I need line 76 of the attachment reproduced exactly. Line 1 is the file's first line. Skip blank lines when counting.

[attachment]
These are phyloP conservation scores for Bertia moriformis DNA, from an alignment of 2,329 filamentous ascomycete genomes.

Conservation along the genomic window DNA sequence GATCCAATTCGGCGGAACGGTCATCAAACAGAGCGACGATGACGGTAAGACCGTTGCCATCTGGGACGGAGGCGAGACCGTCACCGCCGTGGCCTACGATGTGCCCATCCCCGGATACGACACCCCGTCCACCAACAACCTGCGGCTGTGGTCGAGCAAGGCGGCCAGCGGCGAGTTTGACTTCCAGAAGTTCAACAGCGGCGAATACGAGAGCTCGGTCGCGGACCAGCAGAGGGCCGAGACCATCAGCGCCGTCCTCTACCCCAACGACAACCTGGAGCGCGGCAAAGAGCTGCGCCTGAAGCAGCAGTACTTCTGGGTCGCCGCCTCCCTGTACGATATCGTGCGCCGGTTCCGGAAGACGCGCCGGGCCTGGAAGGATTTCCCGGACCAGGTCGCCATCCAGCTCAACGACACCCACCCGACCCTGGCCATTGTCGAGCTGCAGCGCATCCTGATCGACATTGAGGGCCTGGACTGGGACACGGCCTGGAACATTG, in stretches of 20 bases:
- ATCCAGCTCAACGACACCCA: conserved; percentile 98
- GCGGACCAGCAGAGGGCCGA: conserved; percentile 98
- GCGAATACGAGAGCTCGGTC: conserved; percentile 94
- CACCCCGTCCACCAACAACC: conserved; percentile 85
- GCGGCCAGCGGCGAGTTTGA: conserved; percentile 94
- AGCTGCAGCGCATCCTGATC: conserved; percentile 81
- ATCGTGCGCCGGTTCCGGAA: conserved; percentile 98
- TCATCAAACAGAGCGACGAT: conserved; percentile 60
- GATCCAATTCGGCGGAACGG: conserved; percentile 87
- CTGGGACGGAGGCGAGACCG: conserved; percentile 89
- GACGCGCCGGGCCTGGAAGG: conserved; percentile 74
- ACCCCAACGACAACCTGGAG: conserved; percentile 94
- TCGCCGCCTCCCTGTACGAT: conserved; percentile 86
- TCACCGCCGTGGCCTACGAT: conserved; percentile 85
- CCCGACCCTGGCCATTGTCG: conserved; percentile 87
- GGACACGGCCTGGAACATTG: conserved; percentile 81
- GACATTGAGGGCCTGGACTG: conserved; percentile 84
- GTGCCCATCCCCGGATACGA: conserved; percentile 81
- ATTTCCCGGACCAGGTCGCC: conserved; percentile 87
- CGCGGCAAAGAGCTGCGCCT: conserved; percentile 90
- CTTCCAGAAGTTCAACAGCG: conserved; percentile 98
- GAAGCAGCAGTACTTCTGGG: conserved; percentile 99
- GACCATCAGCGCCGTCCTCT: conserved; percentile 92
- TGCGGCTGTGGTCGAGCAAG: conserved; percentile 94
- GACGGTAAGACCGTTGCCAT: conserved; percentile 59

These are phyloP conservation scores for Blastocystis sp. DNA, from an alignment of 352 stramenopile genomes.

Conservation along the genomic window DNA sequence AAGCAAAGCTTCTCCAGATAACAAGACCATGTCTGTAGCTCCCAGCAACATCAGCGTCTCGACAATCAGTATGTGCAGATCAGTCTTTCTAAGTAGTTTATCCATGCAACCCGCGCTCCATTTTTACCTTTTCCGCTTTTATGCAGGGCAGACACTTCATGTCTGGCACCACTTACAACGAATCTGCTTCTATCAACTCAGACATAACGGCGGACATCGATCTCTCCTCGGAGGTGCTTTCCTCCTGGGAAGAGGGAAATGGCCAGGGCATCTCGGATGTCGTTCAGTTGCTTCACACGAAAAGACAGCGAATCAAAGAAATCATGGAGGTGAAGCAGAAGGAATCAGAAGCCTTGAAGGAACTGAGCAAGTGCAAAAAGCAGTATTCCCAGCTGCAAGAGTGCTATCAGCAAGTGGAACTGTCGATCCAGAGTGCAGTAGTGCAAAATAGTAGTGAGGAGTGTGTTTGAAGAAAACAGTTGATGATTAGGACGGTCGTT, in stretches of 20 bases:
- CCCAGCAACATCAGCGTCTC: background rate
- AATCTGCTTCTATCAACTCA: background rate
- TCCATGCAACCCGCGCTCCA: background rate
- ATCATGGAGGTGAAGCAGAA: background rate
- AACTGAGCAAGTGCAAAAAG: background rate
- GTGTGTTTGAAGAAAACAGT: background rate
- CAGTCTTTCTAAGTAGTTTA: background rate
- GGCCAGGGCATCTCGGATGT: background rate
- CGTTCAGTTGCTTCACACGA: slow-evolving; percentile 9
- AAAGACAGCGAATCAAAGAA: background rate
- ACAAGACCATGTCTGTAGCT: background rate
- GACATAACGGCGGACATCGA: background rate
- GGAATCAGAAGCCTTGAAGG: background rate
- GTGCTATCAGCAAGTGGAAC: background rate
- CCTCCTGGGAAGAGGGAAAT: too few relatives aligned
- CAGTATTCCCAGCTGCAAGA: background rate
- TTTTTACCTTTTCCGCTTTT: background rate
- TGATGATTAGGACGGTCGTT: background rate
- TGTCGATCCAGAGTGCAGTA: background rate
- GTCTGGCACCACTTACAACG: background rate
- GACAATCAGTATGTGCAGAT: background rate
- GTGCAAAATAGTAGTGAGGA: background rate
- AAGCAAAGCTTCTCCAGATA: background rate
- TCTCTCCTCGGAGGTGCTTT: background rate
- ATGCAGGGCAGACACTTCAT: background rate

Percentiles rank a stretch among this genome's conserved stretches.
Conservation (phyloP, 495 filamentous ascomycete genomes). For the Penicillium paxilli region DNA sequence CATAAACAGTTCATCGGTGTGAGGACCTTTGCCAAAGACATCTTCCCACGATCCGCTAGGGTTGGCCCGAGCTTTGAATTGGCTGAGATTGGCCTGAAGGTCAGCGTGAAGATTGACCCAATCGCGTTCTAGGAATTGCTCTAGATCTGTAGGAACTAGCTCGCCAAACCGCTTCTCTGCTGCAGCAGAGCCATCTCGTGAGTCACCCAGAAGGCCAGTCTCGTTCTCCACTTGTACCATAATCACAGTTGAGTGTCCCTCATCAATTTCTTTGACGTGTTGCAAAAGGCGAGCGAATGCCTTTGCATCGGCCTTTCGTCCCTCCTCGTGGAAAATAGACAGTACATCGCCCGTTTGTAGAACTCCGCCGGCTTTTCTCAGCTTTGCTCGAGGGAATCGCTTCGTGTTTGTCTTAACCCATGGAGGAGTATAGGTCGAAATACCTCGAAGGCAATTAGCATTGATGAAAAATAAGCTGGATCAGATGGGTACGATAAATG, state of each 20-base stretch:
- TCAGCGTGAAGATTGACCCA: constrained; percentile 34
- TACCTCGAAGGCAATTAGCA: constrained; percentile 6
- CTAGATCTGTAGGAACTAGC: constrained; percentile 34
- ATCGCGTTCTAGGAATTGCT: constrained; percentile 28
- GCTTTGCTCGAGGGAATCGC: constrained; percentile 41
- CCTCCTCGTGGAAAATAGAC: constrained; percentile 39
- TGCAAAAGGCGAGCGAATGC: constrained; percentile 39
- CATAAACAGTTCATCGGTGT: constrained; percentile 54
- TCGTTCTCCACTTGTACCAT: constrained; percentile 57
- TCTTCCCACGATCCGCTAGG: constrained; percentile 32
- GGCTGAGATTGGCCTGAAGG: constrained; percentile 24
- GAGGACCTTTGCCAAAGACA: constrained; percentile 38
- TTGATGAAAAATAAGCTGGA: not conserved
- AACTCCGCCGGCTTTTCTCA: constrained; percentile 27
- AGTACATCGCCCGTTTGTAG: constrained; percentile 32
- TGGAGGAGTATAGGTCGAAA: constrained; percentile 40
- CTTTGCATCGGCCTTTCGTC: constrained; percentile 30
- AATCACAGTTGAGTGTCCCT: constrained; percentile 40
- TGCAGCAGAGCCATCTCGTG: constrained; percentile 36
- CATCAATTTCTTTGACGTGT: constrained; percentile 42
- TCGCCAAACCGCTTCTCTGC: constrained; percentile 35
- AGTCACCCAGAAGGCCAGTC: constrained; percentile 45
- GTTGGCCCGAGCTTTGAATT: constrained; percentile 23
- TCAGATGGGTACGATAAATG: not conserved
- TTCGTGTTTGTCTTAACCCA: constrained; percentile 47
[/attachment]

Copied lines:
- CATCAATTTCTTTGACGTGT: constrained; percentile 42